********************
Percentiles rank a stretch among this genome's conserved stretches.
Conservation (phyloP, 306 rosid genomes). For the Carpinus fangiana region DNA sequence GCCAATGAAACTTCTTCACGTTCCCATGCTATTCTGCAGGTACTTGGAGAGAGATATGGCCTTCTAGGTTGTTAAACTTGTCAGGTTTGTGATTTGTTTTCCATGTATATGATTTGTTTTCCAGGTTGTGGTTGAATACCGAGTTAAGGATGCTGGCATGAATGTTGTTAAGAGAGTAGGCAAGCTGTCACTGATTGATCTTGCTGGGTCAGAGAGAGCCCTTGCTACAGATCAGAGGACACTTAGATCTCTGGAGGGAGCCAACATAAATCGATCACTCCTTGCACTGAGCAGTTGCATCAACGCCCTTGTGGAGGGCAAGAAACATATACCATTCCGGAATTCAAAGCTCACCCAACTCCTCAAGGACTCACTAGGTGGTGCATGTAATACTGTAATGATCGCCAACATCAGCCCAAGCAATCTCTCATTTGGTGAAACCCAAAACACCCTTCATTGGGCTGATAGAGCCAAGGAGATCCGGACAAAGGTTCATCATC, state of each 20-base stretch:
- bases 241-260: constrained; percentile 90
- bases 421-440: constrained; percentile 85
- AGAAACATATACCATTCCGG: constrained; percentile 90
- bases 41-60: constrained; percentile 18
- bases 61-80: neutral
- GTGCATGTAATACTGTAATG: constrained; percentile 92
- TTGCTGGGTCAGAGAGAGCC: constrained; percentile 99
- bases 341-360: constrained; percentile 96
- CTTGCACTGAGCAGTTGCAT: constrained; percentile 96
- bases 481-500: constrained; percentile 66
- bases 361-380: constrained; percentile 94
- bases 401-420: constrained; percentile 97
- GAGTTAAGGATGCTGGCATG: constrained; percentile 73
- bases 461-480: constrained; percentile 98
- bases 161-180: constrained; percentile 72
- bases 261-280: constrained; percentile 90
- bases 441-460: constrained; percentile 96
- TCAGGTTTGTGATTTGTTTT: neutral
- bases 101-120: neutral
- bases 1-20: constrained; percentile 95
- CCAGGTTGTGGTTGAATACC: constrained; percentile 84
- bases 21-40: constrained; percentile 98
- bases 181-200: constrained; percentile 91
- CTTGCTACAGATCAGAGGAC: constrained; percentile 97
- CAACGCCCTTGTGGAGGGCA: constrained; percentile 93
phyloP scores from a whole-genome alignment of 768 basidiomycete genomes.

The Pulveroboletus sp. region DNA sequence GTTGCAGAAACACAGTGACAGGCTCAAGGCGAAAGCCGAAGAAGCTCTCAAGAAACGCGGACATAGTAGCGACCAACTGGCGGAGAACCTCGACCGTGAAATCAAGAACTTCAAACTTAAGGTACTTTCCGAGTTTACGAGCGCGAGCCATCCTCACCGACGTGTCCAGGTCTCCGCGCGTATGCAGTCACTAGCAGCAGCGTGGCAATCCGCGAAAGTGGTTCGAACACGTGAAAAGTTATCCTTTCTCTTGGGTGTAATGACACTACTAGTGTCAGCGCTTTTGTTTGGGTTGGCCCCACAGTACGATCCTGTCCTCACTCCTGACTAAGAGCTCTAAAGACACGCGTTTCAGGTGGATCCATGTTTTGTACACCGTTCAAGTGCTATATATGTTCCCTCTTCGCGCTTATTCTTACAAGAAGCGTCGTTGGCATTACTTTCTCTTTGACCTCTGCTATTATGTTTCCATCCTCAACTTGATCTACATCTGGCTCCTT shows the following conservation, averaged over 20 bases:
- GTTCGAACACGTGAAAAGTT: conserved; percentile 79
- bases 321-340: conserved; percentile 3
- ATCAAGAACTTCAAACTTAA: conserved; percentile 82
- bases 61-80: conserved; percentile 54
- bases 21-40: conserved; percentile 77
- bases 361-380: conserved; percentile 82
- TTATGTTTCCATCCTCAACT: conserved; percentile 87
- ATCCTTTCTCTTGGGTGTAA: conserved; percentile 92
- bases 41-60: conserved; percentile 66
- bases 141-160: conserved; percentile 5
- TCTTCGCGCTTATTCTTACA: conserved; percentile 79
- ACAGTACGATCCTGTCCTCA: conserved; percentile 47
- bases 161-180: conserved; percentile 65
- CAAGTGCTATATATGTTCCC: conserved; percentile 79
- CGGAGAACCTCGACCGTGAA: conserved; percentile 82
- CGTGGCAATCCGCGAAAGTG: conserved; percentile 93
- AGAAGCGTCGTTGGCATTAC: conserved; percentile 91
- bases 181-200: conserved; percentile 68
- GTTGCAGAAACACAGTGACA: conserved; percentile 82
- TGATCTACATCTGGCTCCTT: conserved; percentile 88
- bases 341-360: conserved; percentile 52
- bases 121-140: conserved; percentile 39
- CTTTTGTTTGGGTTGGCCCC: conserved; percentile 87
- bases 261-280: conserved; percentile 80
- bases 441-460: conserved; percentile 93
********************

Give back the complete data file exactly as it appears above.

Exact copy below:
Percentiles rank a stretch among this genome's conserved stretches.
Conservation (phyloP, 306 rosid genomes). For the Carpinus fangiana region DNA sequence GCCAATGAAACTTCTTCACGTTCCCATGCTATTCTGCAGGTACTTGGAGAGAGATATGGCCTTCTAGGTTGTTAAACTTGTCAGGTTTGTGATTTGTTTTCCATGTATATGATTTGTTTTCCAGGTTGTGGTTGAATACCGAGTTAAGGATGCTGGCATGAATGTTGTTAAGAGAGTAGGCAAGCTGTCACTGATTGATCTTGCTGGGTCAGAGAGAGCCCTTGCTACAGATCAGAGGACACTTAGATCTCTGGAGGGAGCCAACATAAATCGATCACTCCTTGCACTGAGCAGTTGCATCAACGCCCTTGTGGAGGGCAAGAAACATATACCATTCCGGAATTCAAAGCTCACCCAACTCCTCAAGGACTCACTAGGTGGTGCATGTAATACTGTAATGATCGCCAACATCAGCCCAAGCAATCTCTCATTTGGTGAAACCCAAAACACCCTTCATTGGGCTGATAGAGCCAAGGAGATCCGGACAAAGGTTCATCATC, state of each 20-base stretch:
- bases 241-260: constrained; percentile 90
- bases 421-440: constrained; percentile 85
- AGAAACATATACCATTCCGG: constrained; percentile 90
- bases 41-60: constrained; percentile 18
- bases 61-80: neutral
- GTGCATGTAATACTGTAATG: constrained; percentile 92
- TTGCTGGGTCAGAGAGAGCC: constrained; percentile 99
- bases 341-360: constrained; percentile 96
- CTTGCACTGAGCAGTTGCAT: constrained; percentile 96
- bases 481-500: constrained; percentile 66
- bases 361-380: constrained; percentile 94
- bases 401-420: constrained; percentile 97
- GAGTTAAGGATGCTGGCATG: constrained; percentile 73
- bases 461-480: constrained; percentile 98
- bases 161-180: constrained; percentile 72
- bases 261-280: constrained; percentile 90
- bases 441-460: constrained; percentile 96
- TCAGGTTTGTGATTTGTTTT: neutral
- bases 101-120: neutral
- bases 1-20: constrained; percentile 95
- CCAGGTTGTGGTTGAATACC: constrained; percentile 84
- bases 21-40: constrained; percentile 98
- bases 181-200: constrained; percentile 91
- CTTGCTACAGATCAGAGGAC: constrained; percentile 97
- CAACGCCCTTGTGGAGGGCA: constrained; percentile 93
phyloP scores from a whole-genome alignment of 768 basidiomycete genomes.

The Pulveroboletus sp. region DNA sequence GTTGCAGAAACACAGTGACAGGCTCAAGGCGAAAGCCGAAGAAGCTCTCAAGAAACGCGGACATAGTAGCGACCAACTGGCGGAGAACCTCGACCGTGAAATCAAGAACTTCAAACTTAAGGTACTTTCCGAGTTTACGAGCGCGAGCCATCCTCACCGACGTGTCCAGGTCTCCGCGCGTATGCAGTCACTAGCAGCAGCGTGGCAATCCGCGAAAGTGGTTCGAACACGTGAAAAGTTATCCTTTCTCTTGGGTGTAATGACACTACTAGTGTCAGCGCTTTTGTTTGGGTTGGCCCCACAGTACGATCCTGTCCTCACTCCTGACTAAGAGCTCTAAAGACACGCGTTTCAGGTGGATCCATGTTTTGTACACCGTTCAAGTGCTATATATGTTCCCTCTTCGCGCTTATTCTTACAAGAAGCGTCGTTGGCATTACTTTCTCTTTGACCTCTGCTATTATGTTTCCATCCTCAACTTGATCTACATCTGGCTCCTT shows the following conservation, averaged over 20 bases:
- GTTCGAACACGTGAAAAGTT: conserved; percentile 79
- bases 321-340: conserved; percentile 3
- ATCAAGAACTTCAAACTTAA: conserved; percentile 82
- bases 61-80: conserved; percentile 54
- bases 21-40: conserved; percentile 77
- bases 361-380: conserved; percentile 82
- TTATGTTTCCATCCTCAACT: conserved; percentile 87
- ATCCTTTCTCTTGGGTGTAA: conserved; percentile 92
- bases 41-60: conserved; percentile 66
- bases 141-160: conserved; percentile 5
- TCTTCGCGCTTATTCTTACA: conserved; percentile 79
- ACAGTACGATCCTGTCCTCA: conserved; percentile 47
- bases 161-180: conserved; percentile 65
- CAAGTGCTATATATGTTCCC: conserved; percentile 79
- CGGAGAACCTCGACCGTGAA: conserved; percentile 82
- CGTGGCAATCCGCGAAAGTG: conserved; percentile 93
- AGAAGCGTCGTTGGCATTAC: conserved; percentile 91
- bases 181-200: conserved; percentile 68
- GTTGCAGAAACACAGTGACA: conserved; percentile 82
- TGATCTACATCTGGCTCCTT: conserved; percentile 88
- bases 341-360: conserved; percentile 52
- bases 121-140: conserved; percentile 39
- CTTTTGTTTGGGTTGGCCCC: conserved; percentile 87
- bases 261-280: conserved; percentile 80
- bases 441-460: conserved; percentile 93